Washington Post Education columnist Jay Matthews--for my money, one of the best education writers around--makes a case against teaching teens moderate drinking and in favor of the current 21-to-drink rule. Article is here.

Amongst members of my class and cohort, the idea that the drinking age is an absurd, anachronistic, tidbit of legal moralism is universally acknowledged. Frankly speaking, no one I know believes that drinking ban should be enforced for people under 21. By 21, the argument goes, you can live alone, get married, die for country etc. etc. The moderate positon seems to be that 18--the age of college and selective service--is the logical choice.

The more I think about it, the public health counter argument is a little weird. (For those uninitiated, this is the idea that drinking should be "taught" and supervised by parents.) First, you don't really have to teach people to drink. Alcohol is gulped and swallowed like any other liquid.

Now, you might say I'm being overly literal and perhaps I am but I have a point. What the public health types mean is that children should be taught gradually to experience socially permissable levels of intoxication. But again, this isn't a matter of teaching. All of the effects of alcohol are internal, so the interpersonal act of "teaching" is inappropriate. It's really a question of calibrating one's tolerance. (E.g., how much to drink before you pass out, how much before you wear a lampshade, et. al.) Matthews argues this should be done at 21, others argue for a gradual onset starting earlier.

What's really missing is the language of self-control. People need to know that they're responsible for their actions and the answer "I had X to drink" doesn't absolve them of that responsibility. If they're not being level-headed due to inebriation, well, they're the dopes who got themselves intoxicated. Moreover, they should be instilled with the virtue of moderation and dignity, an unwillingness to look like a fool just because they've had a few. If people were embarassed by drunken idiocy, they might be less-inclined to get completely smashed. What needs to be taught isn't some "skill" of drinking, it's attributes of character.

One really interesting aspect of the article is that the Matthews sites an NIH study which claims that 40% of people who begin drinking by 15 will face a problem with alcoholism at some point in their lives. Here's the question: Is this true in France, Germany, or other enlightened countries? Or is this a pushback reflex of our semi-Prohibition like policies?
Zero-tolerance, Zero-Common Sense

In many parts of the country, well-intentioned "zero-tolerance" policies for violence, drugs, and alcohol have led to surreal, non-sensical outcomes. For instance, a while back a girl was prohibited from submitting to the yearbook a picture of herself sitting on a cannon ("zero-tolerance for weapons").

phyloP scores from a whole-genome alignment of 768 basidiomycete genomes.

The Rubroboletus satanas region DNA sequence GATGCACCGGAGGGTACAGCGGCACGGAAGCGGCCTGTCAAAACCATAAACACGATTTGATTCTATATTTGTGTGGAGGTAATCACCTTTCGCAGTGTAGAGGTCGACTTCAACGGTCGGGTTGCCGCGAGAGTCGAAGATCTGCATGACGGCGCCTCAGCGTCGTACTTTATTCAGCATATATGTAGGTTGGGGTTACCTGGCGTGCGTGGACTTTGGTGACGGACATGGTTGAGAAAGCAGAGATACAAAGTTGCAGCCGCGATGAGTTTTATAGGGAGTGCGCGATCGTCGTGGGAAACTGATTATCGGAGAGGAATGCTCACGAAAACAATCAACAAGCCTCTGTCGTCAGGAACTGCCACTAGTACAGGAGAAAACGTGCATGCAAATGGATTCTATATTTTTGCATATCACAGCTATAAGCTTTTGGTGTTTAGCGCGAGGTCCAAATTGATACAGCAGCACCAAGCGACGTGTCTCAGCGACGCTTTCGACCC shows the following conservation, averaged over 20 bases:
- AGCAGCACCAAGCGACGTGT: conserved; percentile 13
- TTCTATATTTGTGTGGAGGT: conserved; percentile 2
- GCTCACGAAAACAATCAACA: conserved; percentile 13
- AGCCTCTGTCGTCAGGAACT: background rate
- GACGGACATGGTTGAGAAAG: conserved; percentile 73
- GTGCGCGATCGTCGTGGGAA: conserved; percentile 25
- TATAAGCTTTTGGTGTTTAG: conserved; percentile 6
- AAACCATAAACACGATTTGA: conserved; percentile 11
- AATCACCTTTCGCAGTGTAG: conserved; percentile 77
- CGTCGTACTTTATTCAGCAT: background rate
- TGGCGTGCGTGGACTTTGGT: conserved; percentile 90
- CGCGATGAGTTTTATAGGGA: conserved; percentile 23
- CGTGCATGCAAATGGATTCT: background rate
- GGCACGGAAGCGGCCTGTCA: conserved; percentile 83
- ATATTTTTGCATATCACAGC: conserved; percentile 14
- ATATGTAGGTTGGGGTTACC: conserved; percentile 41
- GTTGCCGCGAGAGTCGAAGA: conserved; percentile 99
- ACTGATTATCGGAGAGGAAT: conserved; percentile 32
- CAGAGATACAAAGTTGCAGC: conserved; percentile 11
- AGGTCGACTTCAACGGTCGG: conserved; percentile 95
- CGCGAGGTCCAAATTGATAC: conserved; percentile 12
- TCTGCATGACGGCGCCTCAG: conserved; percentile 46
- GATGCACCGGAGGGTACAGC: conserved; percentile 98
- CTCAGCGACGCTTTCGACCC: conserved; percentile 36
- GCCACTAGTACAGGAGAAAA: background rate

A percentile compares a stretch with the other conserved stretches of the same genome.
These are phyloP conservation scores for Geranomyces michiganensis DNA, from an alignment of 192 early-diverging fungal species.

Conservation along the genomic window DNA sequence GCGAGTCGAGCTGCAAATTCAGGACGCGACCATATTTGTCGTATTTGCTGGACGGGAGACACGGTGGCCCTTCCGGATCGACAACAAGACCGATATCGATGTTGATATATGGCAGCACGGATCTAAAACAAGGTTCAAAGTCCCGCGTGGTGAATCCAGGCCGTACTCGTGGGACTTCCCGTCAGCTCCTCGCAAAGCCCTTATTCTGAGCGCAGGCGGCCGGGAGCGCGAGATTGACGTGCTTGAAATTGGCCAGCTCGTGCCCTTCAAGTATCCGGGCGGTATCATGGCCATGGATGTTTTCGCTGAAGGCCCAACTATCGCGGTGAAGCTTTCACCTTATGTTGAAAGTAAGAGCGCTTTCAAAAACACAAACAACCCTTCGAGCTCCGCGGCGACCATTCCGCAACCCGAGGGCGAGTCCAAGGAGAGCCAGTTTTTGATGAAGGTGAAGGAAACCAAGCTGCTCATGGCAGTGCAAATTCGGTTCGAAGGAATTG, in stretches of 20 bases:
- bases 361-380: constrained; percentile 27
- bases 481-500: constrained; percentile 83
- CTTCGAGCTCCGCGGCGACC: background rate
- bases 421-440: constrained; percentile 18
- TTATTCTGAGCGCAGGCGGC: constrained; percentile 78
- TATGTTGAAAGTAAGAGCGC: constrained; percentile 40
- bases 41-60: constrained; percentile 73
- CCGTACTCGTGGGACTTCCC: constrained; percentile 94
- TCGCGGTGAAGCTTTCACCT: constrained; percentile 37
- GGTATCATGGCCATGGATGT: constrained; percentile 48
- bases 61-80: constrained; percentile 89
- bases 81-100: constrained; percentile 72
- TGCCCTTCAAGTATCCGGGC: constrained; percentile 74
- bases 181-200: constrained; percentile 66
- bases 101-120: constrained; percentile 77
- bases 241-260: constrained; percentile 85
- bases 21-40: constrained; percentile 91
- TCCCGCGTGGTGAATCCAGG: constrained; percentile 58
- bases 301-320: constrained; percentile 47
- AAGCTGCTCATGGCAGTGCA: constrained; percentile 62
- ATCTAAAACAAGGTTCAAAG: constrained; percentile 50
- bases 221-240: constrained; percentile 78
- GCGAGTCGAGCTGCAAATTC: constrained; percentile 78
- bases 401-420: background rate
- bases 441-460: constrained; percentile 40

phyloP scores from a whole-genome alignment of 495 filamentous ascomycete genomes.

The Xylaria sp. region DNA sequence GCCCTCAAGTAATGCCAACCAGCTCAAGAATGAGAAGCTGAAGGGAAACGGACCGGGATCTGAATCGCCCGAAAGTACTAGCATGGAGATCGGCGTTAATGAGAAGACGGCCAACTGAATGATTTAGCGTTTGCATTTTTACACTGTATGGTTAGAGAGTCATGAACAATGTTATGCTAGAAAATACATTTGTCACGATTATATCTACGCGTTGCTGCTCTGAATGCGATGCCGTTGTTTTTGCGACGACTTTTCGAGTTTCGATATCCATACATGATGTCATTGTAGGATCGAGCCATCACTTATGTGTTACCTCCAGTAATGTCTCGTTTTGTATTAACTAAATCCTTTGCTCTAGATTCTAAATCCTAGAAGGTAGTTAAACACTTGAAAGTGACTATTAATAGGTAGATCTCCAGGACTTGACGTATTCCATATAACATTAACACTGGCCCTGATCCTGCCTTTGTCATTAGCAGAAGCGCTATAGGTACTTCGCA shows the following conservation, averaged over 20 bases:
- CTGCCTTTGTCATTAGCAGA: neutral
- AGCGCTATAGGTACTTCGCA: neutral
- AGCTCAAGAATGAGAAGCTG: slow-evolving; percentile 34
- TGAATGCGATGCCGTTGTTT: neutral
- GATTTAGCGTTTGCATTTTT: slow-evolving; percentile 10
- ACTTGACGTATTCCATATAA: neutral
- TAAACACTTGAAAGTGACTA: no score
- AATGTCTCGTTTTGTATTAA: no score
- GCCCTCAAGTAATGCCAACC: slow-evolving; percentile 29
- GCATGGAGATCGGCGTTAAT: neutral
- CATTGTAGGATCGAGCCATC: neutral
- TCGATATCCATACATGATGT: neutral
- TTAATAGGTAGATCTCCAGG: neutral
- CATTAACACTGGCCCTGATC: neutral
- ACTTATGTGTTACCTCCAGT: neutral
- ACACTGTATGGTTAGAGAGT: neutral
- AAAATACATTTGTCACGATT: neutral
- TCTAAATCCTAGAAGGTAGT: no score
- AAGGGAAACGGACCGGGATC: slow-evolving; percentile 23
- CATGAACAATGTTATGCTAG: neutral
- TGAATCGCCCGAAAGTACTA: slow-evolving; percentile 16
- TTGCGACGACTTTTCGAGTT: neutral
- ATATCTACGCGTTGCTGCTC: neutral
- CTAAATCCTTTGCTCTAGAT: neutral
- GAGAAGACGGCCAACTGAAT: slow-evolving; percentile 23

Here's the story of a girl who was sentenced to disciplinary action after she refused to take a Breathalyzer test at a football game (although she insisted that she hadn't been drinking.) Also, according to the story, "Parents in [the town of] Katy cannot appeal decisions to send their children to the discipline school for periods of 60 days or fewer." Great.

And how's this for depressing? "In Katy, the kind of upper-middle-class suburb that draws parents seeking better schools for their children, drug dogs, metal detectors and children in police handcuffs once would have been unthinkable.

Now such things are so prevalent that a group of parents have organized a Web site (www.katyzerotolerance.com) to protest what they consider over-the-top discipline."

Ed Reform from the Far Southwest


Arizona has been the source of innovative education reform initiatives for a long time.

So why is Gov. Napolitano chairing a commission that's reviewing old solutions, has drawn pre-determined conclusions, and is stacked for partisan advantage?

Production Function, What's Your Function?

Dennis Doyle has a seemingly reasonable article on reasonableness and education spending. His reasonable-sounding argument is that "it all depends."

To be sure there are comparables (similar districts can be compared) but that too is part of the political process, as we shall see in some of the comparables displayed below. Does this mean that noting can be said about spending, that it is all luck of the draw? To the contrary, much can be said but very little with technical precision. What can be said is a matter of informed (or uniformed, as the case may be) judgment, together with a knowledge base that includes contextual information. For example, a high school that spends $4,000 per year is probably spending too little, particularly if it is serving a large inner-city population -- unless, that is, it is a Catholic order school. Then it is about average for its comparables. By way of contrast, a school that spends $20,000 plus per year may be spending too much – unless it is St. Paul’s or Sidwell Friends. Then it is average (slightly below, actually) for its comparables.

For better or worse, the question of reasonableness can only be answered “it all depends.” It all depends on what the school in question is organized to do, what its resource constraints are, where it is located and what kinds of students it serves.